Being oneself – or at least who we think we are!
Who are we?
Are we merely products of the culture, the family and friends we live in and with?
If I had been born in Saudi Arabia I would be a Sunni Muslim. If I had been born in Iran I would have been Shia. If I had been born in Mississippi I would be going to the Baptist church regularly. If I had been born in Brazil I would be Catholic, India – Hindu. Or would I?
I was born in the freedom of England and brought up in a liberating environment where little was forced on me.
I am a free thinking, alternative antitheist.
I am a product of my own individuality. I am a free man making decisions and choices based on my own preferences and personality.
Or do I?
I value my freedom and individuality and would fight to preserve it. I detest indoctrination and being manipulated by the media or advertising.
I feel I can make my own mind up. Or can I?
When can we ever truly be ourselves? Do we reflect aspects of our personality, likes and dislikes, to the people around us? Does anyone ever see the full picture? Do we always hold back for one reason or another? How much of our behaviour is subconscious.
Two things stand out for me.
The first is the dilemma of holding a party and realising that you have different groups of friends who hold different views of you as a person and the two sets of friends are almost mutually exclusive. You cannot conceive of them having anything in common. Both groups see you as a totally different person.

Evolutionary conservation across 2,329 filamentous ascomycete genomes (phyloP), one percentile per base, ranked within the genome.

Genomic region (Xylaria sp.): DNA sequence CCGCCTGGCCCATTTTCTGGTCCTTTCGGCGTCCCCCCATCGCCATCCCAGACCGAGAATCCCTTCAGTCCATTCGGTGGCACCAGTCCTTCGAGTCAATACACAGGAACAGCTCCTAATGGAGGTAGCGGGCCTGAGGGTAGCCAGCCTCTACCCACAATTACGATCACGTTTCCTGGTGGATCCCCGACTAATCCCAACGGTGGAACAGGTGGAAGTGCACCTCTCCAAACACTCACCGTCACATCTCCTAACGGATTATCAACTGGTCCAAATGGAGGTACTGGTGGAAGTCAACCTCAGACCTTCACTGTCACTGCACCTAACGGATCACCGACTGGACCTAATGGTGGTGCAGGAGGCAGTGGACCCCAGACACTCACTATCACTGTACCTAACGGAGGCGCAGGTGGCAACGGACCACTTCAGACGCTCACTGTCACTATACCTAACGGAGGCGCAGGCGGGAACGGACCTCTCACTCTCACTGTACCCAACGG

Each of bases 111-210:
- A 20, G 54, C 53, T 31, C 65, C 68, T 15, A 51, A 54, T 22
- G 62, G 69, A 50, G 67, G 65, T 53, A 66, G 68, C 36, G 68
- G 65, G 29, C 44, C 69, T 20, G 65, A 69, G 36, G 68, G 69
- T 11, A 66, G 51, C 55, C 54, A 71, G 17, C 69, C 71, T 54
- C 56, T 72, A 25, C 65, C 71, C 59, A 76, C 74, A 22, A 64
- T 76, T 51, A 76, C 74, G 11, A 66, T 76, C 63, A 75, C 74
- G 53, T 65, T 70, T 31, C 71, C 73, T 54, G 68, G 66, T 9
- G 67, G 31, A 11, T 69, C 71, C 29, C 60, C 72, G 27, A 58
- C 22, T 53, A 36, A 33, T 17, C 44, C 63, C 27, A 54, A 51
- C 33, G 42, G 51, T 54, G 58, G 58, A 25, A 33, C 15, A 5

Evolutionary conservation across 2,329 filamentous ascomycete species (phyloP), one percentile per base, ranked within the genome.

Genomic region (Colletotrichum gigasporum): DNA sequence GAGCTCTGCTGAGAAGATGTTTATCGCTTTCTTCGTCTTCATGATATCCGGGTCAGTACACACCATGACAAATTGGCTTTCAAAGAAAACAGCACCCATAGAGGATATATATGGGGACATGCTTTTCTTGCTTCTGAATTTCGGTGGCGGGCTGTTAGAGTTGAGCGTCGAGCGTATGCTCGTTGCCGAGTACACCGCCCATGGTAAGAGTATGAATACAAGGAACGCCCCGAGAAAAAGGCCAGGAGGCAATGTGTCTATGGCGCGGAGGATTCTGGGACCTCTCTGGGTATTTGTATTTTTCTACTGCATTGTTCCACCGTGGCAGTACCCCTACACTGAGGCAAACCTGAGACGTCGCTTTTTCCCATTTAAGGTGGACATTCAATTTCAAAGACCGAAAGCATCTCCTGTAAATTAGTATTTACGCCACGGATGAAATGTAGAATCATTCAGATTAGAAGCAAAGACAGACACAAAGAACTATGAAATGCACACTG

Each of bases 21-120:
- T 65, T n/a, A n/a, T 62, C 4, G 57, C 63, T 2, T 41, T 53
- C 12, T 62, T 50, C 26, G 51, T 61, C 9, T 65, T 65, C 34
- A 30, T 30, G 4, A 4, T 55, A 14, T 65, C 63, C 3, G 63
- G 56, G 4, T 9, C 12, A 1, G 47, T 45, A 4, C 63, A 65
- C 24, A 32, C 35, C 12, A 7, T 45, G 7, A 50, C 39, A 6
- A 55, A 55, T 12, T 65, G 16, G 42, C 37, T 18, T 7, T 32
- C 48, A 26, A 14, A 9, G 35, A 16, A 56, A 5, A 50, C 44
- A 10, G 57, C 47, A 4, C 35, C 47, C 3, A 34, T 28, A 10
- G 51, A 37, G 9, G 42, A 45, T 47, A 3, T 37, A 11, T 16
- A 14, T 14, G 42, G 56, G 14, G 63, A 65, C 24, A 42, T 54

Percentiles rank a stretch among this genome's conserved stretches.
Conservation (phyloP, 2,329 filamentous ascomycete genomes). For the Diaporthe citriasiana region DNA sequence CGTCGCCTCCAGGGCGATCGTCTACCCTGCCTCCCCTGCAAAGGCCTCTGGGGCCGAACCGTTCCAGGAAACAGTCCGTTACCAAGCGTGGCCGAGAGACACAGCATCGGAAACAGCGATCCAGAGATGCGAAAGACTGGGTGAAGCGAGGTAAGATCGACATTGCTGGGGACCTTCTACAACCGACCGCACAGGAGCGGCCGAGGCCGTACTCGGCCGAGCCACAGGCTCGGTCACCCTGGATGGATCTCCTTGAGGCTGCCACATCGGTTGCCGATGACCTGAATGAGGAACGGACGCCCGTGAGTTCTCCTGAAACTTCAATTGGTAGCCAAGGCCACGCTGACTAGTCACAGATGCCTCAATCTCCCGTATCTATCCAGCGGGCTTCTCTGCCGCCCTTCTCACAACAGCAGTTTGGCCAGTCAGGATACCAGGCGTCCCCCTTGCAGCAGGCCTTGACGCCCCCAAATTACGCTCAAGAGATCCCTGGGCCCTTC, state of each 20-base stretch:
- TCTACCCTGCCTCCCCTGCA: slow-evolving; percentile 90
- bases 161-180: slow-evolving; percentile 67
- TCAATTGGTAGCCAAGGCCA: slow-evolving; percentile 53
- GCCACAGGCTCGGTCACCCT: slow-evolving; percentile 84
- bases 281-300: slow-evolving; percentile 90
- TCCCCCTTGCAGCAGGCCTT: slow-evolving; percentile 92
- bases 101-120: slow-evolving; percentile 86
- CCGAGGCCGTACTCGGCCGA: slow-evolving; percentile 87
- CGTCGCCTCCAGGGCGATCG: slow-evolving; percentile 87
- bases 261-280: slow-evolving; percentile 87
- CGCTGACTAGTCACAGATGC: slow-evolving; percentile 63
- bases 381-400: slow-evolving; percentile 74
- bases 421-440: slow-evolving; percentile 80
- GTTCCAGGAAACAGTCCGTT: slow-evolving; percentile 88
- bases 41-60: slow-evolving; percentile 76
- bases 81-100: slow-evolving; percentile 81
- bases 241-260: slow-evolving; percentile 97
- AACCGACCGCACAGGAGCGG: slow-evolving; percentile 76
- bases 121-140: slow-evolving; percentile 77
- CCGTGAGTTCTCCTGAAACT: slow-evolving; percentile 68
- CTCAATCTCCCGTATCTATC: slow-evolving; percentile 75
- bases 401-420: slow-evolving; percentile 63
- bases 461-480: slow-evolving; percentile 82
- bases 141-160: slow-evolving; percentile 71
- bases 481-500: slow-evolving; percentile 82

The second is an illustration from life.
I went for an interview for a management position at school and failed.
On the way back to my room, in pensive mood and trying to cope with the disappointment, I passed two colleagues. They both asked how I’d done and I told them I’d failed.
The first said that they were not surprised because I was always too flippant. I needed to take things more seriously and stop making jokes all the time. The boss had to see that I was someone who was not merely funny but had a serious side.
The second informed me that they were not surprised; I was far too serious and I needed to lighten up a bit.
I realised that both of those people saw me as a completely different person. When I was with them I displayed one facet of my personality. That was all they saw. This wasn’t a conscious thing. It was habit. When I was with them that I automatically assumed a certain persona.
When I was at work I was one person.
When I was out of work I was someone else.
I switched automatically and subconsciously. Few people, if any, received the full gamut of my total personality. I was like a chameleon.
So who am I?
I am the product of everything that has ever happened to me and the interaction with the core of my personality. I am a product of my time and circumstance.
What that core of individuality actually is remains hard to discern or define – if it exists at all.
But I’ll still fight for the right to be who the hell I think I am even if that isn’t me at all!